New data shows impact of vegetation management laws

New data from the Federal Government has shown more carbon is being stored in Queensland forests, with the state’s bushland and forests now providing an effective carbon sink for the second year running. 

The new National Greenhouse Accounts, released today, show emissions from the land sector in Queensland have declined steadily over the past six years, in part due to a reduction in overall deforestation in the state resulting from changes to the state’s Vegetation Management Act.

Queensland’s land clearing rates have meant that clearing historically emitted more carbon than forests have absorbed, however this is now changed and the land use sector is finally acting as a carbon sink. The sum of all land sector carbon impact is a reduction in atmospheric carbon of 15.95m tonnes of carbon dioxide, with the majority of this coming from the return of forests onto cleared land. 

The Queensland Conservation Council - the state’s peak environment body - welcomed the figures, but indicated there must be bipartisan support for strong enforcement of the Queensland’s Vegetation Management Act, and better incentives to prevent clearing to ensure the state locks in its current trajectory and becomes a world leader in preservation of its native forests.

Queensland Conservation Council Nature Campaigner, Natalie Frost said:

“Queensland has some of the richest and most varied animal and plant life in the country, but historically we have been among the worst in the world at protecting it. 

“These figures give a good indication that the enforcement of our state land clearing laws are finally having their intended effect of bringing deforestation down from Queensland’s previous sky high-levels.

“Sadly, Queensland has a history of knee jerk policy reversals in the land clearing space, leading to panic clearing, confusion and rapid increases in deforestation.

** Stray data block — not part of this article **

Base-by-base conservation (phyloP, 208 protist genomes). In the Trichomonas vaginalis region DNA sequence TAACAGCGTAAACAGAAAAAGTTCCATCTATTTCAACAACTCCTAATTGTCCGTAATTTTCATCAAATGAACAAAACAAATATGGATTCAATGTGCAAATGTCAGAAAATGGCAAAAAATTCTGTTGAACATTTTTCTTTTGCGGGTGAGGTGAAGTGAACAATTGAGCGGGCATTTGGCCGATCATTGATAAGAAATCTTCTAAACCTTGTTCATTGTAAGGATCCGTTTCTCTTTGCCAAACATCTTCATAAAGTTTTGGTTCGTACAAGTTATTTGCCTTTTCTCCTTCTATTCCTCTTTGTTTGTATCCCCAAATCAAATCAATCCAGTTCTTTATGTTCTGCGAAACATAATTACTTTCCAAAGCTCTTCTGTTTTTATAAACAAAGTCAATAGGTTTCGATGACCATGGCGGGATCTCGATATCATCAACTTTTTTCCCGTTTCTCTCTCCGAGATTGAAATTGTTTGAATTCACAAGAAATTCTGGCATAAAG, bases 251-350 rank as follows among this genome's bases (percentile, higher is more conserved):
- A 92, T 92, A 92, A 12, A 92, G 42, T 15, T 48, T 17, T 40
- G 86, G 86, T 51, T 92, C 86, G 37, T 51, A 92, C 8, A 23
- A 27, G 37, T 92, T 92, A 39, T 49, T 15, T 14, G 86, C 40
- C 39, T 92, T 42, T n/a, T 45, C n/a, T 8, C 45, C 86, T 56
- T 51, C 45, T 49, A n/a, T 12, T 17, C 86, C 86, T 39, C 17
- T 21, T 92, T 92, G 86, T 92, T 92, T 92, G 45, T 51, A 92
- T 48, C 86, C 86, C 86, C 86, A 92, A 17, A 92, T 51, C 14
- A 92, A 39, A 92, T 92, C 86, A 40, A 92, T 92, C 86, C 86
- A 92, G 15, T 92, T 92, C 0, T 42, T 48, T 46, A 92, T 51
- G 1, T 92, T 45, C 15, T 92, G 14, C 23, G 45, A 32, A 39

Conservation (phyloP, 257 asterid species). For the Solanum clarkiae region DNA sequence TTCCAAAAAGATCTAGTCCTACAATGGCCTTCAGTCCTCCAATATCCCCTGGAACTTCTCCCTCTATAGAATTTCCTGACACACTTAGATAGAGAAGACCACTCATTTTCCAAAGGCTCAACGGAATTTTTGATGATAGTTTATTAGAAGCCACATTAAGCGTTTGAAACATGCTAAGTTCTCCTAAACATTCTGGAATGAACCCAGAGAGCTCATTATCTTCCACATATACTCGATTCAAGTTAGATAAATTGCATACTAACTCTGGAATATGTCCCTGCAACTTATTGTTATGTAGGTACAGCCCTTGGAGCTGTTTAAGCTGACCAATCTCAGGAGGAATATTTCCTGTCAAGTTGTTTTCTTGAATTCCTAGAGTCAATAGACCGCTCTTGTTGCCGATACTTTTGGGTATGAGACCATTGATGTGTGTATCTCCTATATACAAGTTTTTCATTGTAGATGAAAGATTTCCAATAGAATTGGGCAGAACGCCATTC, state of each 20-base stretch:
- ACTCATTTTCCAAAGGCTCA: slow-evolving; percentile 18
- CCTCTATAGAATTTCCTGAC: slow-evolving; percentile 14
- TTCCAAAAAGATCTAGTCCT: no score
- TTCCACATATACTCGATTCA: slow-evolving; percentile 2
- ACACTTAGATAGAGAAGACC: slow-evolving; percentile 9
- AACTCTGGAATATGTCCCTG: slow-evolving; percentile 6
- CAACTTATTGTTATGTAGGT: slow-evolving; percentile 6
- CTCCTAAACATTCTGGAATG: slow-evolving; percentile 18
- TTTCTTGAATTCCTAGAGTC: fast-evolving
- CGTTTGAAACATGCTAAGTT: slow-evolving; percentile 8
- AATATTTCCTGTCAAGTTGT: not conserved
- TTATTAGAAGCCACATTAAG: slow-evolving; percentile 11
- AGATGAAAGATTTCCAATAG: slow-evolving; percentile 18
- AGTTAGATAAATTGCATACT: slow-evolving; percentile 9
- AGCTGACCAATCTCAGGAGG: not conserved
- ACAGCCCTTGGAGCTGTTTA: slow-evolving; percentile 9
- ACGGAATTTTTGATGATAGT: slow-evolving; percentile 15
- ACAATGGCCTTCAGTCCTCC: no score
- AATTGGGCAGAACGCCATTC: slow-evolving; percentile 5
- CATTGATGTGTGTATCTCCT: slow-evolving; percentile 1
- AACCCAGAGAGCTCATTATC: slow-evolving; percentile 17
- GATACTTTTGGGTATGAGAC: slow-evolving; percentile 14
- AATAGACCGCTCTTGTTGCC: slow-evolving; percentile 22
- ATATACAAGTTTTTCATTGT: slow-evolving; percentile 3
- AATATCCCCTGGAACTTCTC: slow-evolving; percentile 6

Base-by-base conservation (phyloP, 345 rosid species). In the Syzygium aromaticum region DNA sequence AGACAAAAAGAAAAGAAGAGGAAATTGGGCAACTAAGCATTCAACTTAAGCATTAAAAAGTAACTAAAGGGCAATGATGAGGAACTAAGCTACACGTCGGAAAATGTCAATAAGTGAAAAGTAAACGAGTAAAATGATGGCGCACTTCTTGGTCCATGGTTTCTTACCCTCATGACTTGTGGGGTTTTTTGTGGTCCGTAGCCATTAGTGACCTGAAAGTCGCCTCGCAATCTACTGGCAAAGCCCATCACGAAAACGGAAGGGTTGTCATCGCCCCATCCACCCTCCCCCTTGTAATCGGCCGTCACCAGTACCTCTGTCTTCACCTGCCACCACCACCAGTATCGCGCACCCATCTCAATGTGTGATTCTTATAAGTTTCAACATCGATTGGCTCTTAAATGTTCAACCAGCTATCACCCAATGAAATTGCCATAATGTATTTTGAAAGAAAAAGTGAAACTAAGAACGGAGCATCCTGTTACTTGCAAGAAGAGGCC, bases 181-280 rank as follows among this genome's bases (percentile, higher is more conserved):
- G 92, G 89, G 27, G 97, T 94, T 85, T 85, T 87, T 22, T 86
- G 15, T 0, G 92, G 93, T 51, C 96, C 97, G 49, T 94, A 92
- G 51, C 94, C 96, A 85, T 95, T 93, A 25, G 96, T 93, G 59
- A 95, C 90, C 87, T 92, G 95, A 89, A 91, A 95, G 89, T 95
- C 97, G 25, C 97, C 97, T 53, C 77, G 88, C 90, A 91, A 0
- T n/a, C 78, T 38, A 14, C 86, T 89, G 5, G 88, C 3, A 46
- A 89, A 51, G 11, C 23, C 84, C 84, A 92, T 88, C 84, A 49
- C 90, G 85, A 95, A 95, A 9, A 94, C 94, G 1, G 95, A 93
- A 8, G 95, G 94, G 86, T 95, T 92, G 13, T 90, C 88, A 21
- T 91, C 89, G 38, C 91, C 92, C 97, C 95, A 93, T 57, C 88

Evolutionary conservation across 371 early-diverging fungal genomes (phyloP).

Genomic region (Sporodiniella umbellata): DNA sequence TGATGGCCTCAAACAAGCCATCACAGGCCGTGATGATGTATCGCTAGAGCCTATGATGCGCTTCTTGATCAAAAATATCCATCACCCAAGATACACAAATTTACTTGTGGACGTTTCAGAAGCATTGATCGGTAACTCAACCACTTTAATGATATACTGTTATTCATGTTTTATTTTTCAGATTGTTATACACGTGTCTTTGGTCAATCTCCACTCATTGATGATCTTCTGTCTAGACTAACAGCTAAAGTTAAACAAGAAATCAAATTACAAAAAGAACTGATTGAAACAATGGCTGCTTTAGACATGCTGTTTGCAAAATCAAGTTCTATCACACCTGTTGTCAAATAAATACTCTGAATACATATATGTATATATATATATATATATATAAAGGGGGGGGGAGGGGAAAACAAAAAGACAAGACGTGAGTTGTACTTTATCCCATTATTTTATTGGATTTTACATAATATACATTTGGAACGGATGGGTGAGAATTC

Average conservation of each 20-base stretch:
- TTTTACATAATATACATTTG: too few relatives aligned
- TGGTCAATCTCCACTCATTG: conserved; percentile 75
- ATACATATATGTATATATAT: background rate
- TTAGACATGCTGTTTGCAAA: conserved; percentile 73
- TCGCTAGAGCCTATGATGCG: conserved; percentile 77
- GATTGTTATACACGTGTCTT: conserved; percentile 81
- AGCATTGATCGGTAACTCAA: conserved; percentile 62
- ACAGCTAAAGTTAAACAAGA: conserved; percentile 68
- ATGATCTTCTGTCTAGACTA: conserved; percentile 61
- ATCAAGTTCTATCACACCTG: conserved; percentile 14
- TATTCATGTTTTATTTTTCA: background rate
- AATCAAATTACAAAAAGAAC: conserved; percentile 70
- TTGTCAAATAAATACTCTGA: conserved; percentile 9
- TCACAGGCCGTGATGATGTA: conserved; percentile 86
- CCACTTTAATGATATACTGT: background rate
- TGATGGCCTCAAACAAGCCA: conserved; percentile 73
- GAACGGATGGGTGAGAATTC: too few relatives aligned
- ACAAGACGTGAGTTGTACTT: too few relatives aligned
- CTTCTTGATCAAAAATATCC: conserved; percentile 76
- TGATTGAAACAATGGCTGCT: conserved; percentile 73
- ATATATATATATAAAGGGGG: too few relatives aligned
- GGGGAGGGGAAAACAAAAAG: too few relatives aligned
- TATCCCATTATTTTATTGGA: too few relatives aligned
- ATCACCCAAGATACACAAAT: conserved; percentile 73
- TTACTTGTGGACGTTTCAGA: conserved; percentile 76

We are calling on the LNP to publicly commit to retaining the Vegetation Management Act, and enforcement of action against illegal clearing,  to give koalas certainty they won’t be facing an army of bulldozers after the state election in October.

“We are also calling on both parties to identify more incentives for land holders to keep trees in the ground, including measures that properly reflect the value of native forests as carbon sinks and biodiversity hotspots.

“Protecting our native forests can be a win for climate, koalas and land holders. If we keep the laws that are working and add in the right incentives for landholders to preserve the native forests on their property, Queensland can be a land carbon powerhouse.  

“While we are pleased to see the national data reflect a reduction in land clearing across the state, we cannot accurately assess deforestation rates without more accurate, up-to-date reporting from the State Government’s Statewide Landcover and Trees Study (SLATS).

“Good policy depends on the timely release of the best possible data, which is why we need the State Government to release the SLATS data as soon as possible.”



National Greenhouse Data available here:


Historic annual emissions from Queensland’s land use sector: